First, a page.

I have two primary projects, and I'm starting a third. One is to detect other Earth-like planets around other stars. There are lots of people finding giant planets, but I'm more interested in galactic ecology -- finding planets the right size; defining habitable zones; and answering the question, "What planetary conditions are required for life?" Jupiter, for instance, is a large planet; it's all gas, doesn't have a surface, and therefore, can't have critters. The moon is too little to hold atmosphere. Planets which have just the right size to hold an atmosphere and a solid surface, like Mars, Venus, and Earth, still may not have the right conditions for life, though. We can look at these three planets as "The Three Bears," with one "just right." Mars lost its green house atmosphere. One theory about why is that its surface cooled too quickly, leaving exposed Iron rocks which absorbed all the Oxygen (O2). Plus, there's no volcanic activity, which releases O2 and other gasses back into the atmosphere. Venus, on the other hand, has too much volcanic activity, which releases Carbon Dioxide (CO2) into its atmosphere, creating a super green house effect and 900 degree surface temperature -- much too hot for biology to develop. Earth, though, recycles its atmosphere through plate tectonics. Earth has just the right balance of volcanic and atmospheric recycling to permit life to develop and thrive on its surface. (Several projects are about habitable zones: Circumstellar Habitable Zones in Our Solar System, Circumstellar Habitable Zones IV: What Makes a Friendly Neighborhood?, Circumstellar Habitable Zones V: Planning Far Ahead) The next project is an educational component -- to share detection of planets through PlanetQuest.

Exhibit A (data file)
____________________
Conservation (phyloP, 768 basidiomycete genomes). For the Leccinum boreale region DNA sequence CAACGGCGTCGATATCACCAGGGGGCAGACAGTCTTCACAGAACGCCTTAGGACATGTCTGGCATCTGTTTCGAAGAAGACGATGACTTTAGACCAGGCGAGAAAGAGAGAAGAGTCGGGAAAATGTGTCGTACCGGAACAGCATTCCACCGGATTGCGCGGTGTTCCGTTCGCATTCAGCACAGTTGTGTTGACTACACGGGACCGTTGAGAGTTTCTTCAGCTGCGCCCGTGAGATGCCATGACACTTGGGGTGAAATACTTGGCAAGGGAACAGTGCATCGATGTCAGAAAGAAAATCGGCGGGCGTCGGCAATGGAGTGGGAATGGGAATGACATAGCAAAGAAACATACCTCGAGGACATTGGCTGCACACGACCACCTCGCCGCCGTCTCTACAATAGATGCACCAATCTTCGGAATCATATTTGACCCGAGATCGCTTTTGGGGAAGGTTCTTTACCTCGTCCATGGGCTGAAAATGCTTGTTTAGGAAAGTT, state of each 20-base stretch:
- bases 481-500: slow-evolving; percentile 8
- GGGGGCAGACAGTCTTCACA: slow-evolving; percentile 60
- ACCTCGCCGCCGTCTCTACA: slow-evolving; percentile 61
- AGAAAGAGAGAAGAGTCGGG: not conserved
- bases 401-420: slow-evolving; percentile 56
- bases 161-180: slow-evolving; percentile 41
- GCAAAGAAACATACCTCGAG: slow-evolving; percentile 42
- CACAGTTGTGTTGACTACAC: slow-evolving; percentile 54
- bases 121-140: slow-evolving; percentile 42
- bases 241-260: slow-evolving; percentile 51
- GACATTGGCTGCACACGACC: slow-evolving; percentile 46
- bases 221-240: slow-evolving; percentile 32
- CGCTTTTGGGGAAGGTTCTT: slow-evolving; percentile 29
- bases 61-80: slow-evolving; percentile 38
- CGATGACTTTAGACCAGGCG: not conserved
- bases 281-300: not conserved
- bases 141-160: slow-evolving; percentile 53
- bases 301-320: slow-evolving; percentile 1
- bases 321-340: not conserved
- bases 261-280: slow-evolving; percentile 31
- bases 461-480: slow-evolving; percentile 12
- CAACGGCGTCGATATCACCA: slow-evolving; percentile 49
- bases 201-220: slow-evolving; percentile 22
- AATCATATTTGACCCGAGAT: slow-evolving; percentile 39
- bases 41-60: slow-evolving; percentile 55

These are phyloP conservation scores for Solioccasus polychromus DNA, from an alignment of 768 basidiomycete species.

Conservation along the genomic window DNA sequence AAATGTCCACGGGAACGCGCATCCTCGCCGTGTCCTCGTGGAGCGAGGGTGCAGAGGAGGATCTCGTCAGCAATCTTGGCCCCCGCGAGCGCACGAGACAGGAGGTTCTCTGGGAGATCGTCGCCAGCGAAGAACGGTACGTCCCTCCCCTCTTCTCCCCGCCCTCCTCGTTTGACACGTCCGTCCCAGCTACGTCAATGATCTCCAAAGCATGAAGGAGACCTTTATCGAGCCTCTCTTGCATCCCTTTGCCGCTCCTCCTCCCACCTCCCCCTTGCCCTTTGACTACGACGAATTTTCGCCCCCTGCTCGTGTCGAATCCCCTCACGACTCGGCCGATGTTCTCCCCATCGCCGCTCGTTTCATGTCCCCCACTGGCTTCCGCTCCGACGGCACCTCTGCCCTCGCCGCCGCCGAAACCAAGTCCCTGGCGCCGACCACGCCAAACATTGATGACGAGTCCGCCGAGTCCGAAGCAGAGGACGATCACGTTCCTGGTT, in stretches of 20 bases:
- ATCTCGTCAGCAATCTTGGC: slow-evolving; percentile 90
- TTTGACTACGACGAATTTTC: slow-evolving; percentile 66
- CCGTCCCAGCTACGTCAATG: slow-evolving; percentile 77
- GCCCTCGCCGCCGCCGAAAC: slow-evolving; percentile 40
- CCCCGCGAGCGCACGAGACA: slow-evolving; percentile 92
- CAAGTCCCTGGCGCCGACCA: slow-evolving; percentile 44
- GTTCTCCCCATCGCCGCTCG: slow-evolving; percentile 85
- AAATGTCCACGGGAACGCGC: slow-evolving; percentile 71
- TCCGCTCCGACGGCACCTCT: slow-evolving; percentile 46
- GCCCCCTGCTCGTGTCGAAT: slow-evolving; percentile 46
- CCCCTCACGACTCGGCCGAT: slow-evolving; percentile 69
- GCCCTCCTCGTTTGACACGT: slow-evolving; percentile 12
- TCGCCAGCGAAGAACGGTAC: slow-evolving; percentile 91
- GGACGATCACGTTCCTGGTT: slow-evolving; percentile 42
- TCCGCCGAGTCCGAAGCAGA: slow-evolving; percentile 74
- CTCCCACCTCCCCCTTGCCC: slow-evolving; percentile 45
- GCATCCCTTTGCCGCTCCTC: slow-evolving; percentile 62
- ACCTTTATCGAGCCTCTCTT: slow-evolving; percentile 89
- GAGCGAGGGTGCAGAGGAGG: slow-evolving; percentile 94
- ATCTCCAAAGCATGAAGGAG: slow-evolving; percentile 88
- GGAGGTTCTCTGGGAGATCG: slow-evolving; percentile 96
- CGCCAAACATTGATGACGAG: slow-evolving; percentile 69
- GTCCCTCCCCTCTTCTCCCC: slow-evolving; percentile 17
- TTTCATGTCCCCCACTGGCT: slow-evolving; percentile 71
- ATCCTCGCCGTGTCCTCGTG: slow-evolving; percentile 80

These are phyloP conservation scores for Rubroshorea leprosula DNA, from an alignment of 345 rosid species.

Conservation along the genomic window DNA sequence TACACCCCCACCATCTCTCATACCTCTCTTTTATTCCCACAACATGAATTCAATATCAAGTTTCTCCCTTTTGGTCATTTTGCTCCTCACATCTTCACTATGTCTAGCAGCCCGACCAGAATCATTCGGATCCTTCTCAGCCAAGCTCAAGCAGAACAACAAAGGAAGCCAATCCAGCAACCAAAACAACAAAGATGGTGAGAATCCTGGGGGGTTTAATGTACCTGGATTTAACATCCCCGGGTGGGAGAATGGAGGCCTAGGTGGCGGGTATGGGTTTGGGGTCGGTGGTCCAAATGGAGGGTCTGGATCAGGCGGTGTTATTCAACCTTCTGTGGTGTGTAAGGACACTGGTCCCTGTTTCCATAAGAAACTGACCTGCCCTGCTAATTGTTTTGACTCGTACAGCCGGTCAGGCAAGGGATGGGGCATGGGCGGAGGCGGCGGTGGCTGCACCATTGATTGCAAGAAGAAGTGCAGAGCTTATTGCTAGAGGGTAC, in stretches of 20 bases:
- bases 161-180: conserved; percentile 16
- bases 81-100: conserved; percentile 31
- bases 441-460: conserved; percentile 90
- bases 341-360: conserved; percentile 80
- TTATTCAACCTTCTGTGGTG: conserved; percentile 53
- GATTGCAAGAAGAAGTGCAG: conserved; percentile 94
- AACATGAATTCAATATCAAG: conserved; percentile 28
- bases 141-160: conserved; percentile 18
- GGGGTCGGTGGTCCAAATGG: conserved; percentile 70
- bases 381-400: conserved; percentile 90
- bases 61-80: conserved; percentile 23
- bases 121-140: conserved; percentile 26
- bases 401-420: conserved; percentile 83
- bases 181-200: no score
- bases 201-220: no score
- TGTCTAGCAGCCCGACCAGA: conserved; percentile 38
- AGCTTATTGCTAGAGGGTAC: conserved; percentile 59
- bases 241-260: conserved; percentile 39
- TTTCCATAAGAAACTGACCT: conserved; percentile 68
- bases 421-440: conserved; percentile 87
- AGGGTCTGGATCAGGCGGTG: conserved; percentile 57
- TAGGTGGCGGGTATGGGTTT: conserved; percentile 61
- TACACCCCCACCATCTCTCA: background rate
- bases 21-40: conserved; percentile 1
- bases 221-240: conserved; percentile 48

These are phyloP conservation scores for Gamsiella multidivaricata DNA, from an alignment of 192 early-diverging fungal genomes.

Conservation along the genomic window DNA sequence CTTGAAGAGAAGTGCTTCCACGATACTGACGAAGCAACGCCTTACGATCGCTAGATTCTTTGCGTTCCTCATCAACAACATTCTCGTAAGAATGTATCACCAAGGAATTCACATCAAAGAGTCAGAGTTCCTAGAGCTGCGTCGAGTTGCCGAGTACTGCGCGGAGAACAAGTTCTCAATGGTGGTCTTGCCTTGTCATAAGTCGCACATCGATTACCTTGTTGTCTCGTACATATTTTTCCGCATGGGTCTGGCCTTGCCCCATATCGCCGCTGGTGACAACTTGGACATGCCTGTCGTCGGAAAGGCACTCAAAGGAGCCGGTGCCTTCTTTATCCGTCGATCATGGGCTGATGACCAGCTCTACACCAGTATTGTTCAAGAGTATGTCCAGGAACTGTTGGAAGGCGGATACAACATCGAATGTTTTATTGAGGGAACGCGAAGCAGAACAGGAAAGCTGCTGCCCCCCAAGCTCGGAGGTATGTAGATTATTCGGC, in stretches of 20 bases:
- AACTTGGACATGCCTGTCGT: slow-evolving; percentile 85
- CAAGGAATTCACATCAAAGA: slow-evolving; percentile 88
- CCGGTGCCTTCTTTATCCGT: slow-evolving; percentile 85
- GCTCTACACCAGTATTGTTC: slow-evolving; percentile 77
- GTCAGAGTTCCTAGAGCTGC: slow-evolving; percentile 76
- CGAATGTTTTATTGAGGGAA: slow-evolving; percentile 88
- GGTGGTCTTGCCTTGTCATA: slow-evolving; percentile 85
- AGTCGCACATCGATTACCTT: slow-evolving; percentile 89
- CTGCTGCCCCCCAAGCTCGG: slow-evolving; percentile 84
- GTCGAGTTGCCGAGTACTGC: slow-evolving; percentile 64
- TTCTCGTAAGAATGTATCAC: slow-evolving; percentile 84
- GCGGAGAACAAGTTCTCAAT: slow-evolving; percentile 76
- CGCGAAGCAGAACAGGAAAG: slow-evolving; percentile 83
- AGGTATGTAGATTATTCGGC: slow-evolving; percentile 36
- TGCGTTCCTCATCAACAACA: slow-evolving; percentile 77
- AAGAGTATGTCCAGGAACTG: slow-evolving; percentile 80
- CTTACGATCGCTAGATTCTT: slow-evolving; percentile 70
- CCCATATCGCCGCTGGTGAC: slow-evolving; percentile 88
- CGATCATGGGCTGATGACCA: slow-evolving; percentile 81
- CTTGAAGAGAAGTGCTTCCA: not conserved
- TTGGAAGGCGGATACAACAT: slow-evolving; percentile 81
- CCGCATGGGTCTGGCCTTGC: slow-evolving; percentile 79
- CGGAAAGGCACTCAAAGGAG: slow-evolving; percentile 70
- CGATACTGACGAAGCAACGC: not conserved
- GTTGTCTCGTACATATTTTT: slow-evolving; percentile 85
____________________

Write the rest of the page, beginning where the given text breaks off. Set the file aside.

How does PlanetQuest work?
It's a program designed to inspire children to discover their own planets and worlds, which is a lot more exciting for us. We (scientists) take pictures of hundreds of thousands of stars. We're looking for planets as they move across the disc of the star causing a blink in the starlight. It takes a long time for our computers to test all that data, so we've written software that works with the data we've downloaded from the observatories. We provide that software for others. It uses the spare time in the kids' computers to search through our pictures, use our algorithms, etc. The software enables children to make genuine, real discoveries, which is a lot of fun. (Learn more about PlanetQuest.)

That's a fantastic idea!
What's the third aspect of your work? Animal communications is the other component. The basic laws of information theory were discovered in the early '50s by Claude Shannon at Bell Labs for the purpose of figuring out how much information (data) was being sent through phone lines (and applies to any given channel, such as wireless and satellite communications). I had an idea a number of years ago to apply it to animals when I was visiting my friends, Brenda McCowan, a UC Davis professor, and Sean Hanser, who is getting his PhD. We first applied it to dolphins to see how much dolphins are whistling back and forth, and now we are working with humpback whales, one of the more difficult animals to study.

What have you discovered about dolphins?